My story about how I began Model UN is not unlike many others: I was at a club fair, a shy freshman just entering high school, and I saw a poster advertising improved speaking skills and a greater knowledge of world politics. I was interested in both improving my public speaking skills and learning more about the world, so I took a leap of faith.
Three years later, I was elected Secretary-General of my school’s club and conference. It is a daunting task to run a club of over fifty members and oversee a conference with over four hundred people were in attendance, but my school managed to produce a spectacular season this year. We took home delegation awards, ran a wildly successful conference, and trained in new underclassman delegates along the way.
Now that I’m finally moving on to the collegiate Model UN, I’ve gone through the often emotional process of passing the torch to the club leadership for 2020-21. Although our timeline was cut short due to COVID-19, there are a few steps that I took to ensure that my school’s Model UN team will continue to thrive over the next year under the new leadership.
Communicate with Your Sponsor or Faculty Advisor
My team is incredibly lucky to have such an amazing sponsor. She takes care of coordinating paperwork, organizing trips to conferences, overseeing our conference itself, and dealing with any curveballs our school throws at us along the way. She manages all this while also being a mom to everyone on the team; we wouldn’t be able to do anything without her.
While not every Model UN club is as lucky as we are when it comes to the engagement level of the sponsor or faculty advisor, it is always incredibly important that you make sure that future leaders are able to work alongside the adult of the team. Model UN is among the most taxing clubs for a teacher to advise, and that arduous job is only made more difficult by a team of uncommunicative officer teams.
No matter how much you may dislike your faculty advisor, it is in the best interest of the club to ensure their engagement remains consistent even after you graduate.
When you are helping nominate the leadership for next year, make sure your faculty advisor is directly involved. For my school, we held elections over Facebook, Gmail, and Google Forms; however, a winning candidate was not determined until we had the approval of our faculty advisor. We ran by our selections for Officer positions by her, too. I did this because I wanted to set up the foundation for a strong, functioning relationship between the leadership for next year and our sponsoring adult.
Document Everything and Keep Organized Records
The thing to avoid is leaving the leadership for next year in a position where they begin the year at square zero. You do not want the next Secretary-General to be starting from scratch: the goal is to put structures in place such that the year begins without a tremendous amount of last-minute planning. Things like training curriculum, simulation background guides, lists of bonding activities, and instructions for impromptu speaking games should not get re-written every single year. Organize this content somewhere easily accessible for the new leaders (perhaps a Shared Google Drive), such that there is no need to dig through old records to find basic training curriculum.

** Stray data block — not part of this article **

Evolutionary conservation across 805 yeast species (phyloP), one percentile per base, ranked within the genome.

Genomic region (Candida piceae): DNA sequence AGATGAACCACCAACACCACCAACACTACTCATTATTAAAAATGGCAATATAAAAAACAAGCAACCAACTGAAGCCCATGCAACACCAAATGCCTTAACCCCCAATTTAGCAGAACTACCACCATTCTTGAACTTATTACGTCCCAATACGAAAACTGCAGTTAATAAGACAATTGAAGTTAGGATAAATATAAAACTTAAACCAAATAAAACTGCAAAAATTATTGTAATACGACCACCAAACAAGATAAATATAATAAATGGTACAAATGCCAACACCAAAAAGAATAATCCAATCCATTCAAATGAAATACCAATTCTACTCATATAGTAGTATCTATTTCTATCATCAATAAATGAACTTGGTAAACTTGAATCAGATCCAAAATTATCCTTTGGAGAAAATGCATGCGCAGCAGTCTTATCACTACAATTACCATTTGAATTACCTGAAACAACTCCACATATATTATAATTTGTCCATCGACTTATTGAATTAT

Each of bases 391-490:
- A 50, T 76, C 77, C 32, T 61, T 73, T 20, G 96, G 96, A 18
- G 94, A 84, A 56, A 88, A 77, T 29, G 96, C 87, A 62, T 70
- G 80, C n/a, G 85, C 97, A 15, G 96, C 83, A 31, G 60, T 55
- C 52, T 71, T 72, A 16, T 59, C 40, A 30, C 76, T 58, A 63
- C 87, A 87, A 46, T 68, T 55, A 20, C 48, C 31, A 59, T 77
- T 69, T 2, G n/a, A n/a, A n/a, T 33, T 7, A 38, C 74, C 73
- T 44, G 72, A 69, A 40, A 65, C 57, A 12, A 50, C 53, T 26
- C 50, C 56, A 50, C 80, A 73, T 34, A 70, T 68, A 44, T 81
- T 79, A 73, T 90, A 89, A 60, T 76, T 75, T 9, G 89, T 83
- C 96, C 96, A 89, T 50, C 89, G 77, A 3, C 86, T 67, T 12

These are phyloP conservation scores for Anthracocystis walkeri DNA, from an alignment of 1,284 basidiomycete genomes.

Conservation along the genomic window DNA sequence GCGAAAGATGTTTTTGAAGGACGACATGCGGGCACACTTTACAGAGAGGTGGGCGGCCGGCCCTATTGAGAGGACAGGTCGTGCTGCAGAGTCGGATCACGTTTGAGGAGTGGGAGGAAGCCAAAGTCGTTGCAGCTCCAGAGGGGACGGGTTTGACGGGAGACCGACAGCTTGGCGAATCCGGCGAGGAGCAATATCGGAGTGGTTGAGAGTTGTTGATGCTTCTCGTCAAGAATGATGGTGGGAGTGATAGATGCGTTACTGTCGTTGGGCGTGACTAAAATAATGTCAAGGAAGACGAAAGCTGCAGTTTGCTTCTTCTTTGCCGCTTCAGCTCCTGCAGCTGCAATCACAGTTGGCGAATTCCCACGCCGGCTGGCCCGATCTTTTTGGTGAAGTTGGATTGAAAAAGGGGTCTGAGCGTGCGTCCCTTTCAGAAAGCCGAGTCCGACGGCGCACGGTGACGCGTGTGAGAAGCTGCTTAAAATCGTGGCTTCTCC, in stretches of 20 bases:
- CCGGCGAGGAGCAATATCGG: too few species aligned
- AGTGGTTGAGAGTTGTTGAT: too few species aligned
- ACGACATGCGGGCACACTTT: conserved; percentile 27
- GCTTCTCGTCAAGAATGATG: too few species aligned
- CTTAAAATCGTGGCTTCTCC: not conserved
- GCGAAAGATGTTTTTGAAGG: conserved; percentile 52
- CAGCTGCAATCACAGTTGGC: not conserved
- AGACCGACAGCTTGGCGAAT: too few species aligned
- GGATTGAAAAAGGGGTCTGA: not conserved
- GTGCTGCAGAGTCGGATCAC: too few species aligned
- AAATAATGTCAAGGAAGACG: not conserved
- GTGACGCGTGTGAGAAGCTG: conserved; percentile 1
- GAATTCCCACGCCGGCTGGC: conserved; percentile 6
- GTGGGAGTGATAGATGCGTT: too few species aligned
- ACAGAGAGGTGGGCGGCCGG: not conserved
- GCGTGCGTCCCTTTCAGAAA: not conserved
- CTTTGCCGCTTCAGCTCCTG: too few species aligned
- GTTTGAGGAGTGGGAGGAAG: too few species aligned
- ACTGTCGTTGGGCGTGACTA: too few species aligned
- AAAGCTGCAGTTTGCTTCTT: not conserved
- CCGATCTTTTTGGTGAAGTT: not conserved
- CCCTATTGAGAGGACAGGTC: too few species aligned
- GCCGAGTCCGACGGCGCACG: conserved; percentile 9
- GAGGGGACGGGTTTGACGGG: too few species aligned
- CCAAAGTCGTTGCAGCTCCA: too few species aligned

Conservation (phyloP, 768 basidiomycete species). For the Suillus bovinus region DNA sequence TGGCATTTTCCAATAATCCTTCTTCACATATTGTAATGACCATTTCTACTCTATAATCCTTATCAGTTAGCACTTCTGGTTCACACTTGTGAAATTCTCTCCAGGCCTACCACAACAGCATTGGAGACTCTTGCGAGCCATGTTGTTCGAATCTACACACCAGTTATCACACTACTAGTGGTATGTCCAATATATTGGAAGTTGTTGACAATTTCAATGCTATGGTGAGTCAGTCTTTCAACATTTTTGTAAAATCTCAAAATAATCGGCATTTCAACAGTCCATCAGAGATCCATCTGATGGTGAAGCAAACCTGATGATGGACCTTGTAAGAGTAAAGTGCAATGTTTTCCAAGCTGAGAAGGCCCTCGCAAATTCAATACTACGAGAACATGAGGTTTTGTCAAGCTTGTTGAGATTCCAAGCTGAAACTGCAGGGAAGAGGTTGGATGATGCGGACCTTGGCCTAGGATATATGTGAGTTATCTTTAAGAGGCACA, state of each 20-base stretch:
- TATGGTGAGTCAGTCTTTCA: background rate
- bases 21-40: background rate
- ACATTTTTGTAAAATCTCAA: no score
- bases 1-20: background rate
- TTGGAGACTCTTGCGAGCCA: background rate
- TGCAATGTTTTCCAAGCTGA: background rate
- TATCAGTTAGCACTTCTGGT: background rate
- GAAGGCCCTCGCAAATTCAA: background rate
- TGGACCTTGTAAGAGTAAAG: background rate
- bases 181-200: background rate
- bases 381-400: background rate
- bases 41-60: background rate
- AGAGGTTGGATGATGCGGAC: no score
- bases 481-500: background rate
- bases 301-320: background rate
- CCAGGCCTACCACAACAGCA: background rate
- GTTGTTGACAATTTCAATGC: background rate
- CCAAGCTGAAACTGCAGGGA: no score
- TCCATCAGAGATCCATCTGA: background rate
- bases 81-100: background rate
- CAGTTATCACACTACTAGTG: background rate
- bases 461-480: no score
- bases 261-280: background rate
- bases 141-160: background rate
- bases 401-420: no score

Alongside training members, make sure to have detailed conversations with next year’s leadership so they understand what they need to do to succeed over the next years. On a practical level, “passing the torch” is merely a metaphor for what is actually just sitting down with the leaders for next year and providing guidance. Be a welcoming resource for them: make sure they understand that you are available to answer any and all questions they have regarding running the club. For me, the Secretary-Generals that came before me provided invaluable information that allowed me to run the club. I owe much of my success to their guidance from years prior.
Plan Ahead Early On In Your Term
Taking steps to ensure the success of years post-graduation means planning ahead, and taking proactive measures before the end of your term arrives. Make inroads with younger members and establish relationships with potential future team leaders to inspire confidence. Do this at the beginning of the school year, and maintain those relationships for the full length of your time as a club leader. Being a great leader for your club is not always about inspiring pep talks or grand speeches: sometimes it is just about being a welcoming force and an approachable resource for all members.
So, start as early as possible: write things down and take steps to support the leaders that will follow you. The stability of the club’s performance depends on this type of forward thinking.
As a graduating Secretary-General, it is your obligation to ensure a smooth transition for the next year. Your obligations do not resolve after the last conference.
So, be deliberate with your actions: take steps before you say your goodbyes to set your team up for success following your departure. What better parting gift?
Related Article: Ways to Combat Model UN Burnout as a Graduating Senior